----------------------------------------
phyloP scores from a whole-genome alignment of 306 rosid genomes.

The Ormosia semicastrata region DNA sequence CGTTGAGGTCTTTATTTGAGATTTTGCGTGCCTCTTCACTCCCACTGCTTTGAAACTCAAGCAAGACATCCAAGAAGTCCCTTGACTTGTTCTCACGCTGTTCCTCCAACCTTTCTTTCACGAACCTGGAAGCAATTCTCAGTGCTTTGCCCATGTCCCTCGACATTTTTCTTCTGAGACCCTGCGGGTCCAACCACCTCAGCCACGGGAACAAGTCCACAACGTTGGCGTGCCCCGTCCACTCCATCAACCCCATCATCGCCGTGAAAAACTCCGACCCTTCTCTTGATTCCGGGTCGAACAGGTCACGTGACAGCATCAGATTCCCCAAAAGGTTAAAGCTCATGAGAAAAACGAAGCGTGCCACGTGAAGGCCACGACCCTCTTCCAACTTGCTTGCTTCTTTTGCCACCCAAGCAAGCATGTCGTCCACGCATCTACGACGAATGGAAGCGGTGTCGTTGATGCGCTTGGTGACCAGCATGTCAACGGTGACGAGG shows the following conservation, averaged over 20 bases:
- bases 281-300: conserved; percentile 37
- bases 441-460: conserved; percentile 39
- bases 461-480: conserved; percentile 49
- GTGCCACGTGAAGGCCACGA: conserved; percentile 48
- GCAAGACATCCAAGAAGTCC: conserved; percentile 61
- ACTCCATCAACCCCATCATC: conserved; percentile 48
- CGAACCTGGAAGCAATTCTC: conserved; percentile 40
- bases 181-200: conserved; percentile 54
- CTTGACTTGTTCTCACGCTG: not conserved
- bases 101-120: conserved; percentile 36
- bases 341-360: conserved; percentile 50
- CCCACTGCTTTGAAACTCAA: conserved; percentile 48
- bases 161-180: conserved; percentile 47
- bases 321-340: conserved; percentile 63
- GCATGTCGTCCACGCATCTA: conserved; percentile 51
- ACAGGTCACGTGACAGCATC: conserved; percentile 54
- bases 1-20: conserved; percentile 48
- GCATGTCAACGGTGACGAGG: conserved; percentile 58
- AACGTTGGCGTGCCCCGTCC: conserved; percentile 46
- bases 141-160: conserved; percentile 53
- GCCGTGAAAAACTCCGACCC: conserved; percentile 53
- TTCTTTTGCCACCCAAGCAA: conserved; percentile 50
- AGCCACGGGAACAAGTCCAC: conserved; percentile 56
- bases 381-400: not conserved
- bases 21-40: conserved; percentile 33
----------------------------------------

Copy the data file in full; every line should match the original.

phyloP scores from a whole-genome alignment of 306 rosid genomes.

The Ormosia semicastrata region DNA sequence CGTTGAGGTCTTTATTTGAGATTTTGCGTGCCTCTTCACTCCCACTGCTTTGAAACTCAAGCAAGACATCCAAGAAGTCCCTTGACTTGTTCTCACGCTGTTCCTCCAACCTTTCTTTCACGAACCTGGAAGCAATTCTCAGTGCTTTGCCCATGTCCCTCGACATTTTTCTTCTGAGACCCTGCGGGTCCAACCACCTCAGCCACGGGAACAAGTCCACAACGTTGGCGTGCCCCGTCCACTCCATCAACCCCATCATCGCCGTGAAAAACTCCGACCCTTCTCTTGATTCCGGGTCGAACAGGTCACGTGACAGCATCAGATTCCCCAAAAGGTTAAAGCTCATGAGAAAAACGAAGCGTGCCACGTGAAGGCCACGACCCTCTTCCAACTTGCTTGCTTCTTTTGCCACCCAAGCAAGCATGTCGTCCACGCATCTACGACGAATGGAAGCGGTGTCGTTGATGCGCTTGGTGACCAGCATGTCAACGGTGACGAGG shows the following conservation, averaged over 20 bases:
- bases 281-300: conserved; percentile 37
- bases 441-460: conserved; percentile 39
- bases 461-480: conserved; percentile 49
- GTGCCACGTGAAGGCCACGA: conserved; percentile 48
- GCAAGACATCCAAGAAGTCC: conserved; percentile 61
- ACTCCATCAACCCCATCATC: conserved; percentile 48
- CGAACCTGGAAGCAATTCTC: conserved; percentile 40
- bases 181-200: conserved; percentile 54
- CTTGACTTGTTCTCACGCTG: not conserved
- bases 101-120: conserved; percentile 36
- bases 341-360: conserved; percentile 50
- CCCACTGCTTTGAAACTCAA: conserved; percentile 48
- bases 161-180: conserved; percentile 47
- bases 321-340: conserved; percentile 63
- GCATGTCGTCCACGCATCTA: conserved; percentile 51
- ACAGGTCACGTGACAGCATC: conserved; percentile 54
- bases 1-20: conserved; percentile 48
- GCATGTCAACGGTGACGAGG: conserved; percentile 58
- AACGTTGGCGTGCCCCGTCC: conserved; percentile 46
- bases 141-160: conserved; percentile 53
- GCCGTGAAAAACTCCGACCC: conserved; percentile 53
- TTCTTTTGCCACCCAAGCAA: conserved; percentile 50
- AGCCACGGGAACAAGTCCAC: conserved; percentile 56
- bases 381-400: not conserved
- bases 21-40: conserved; percentile 33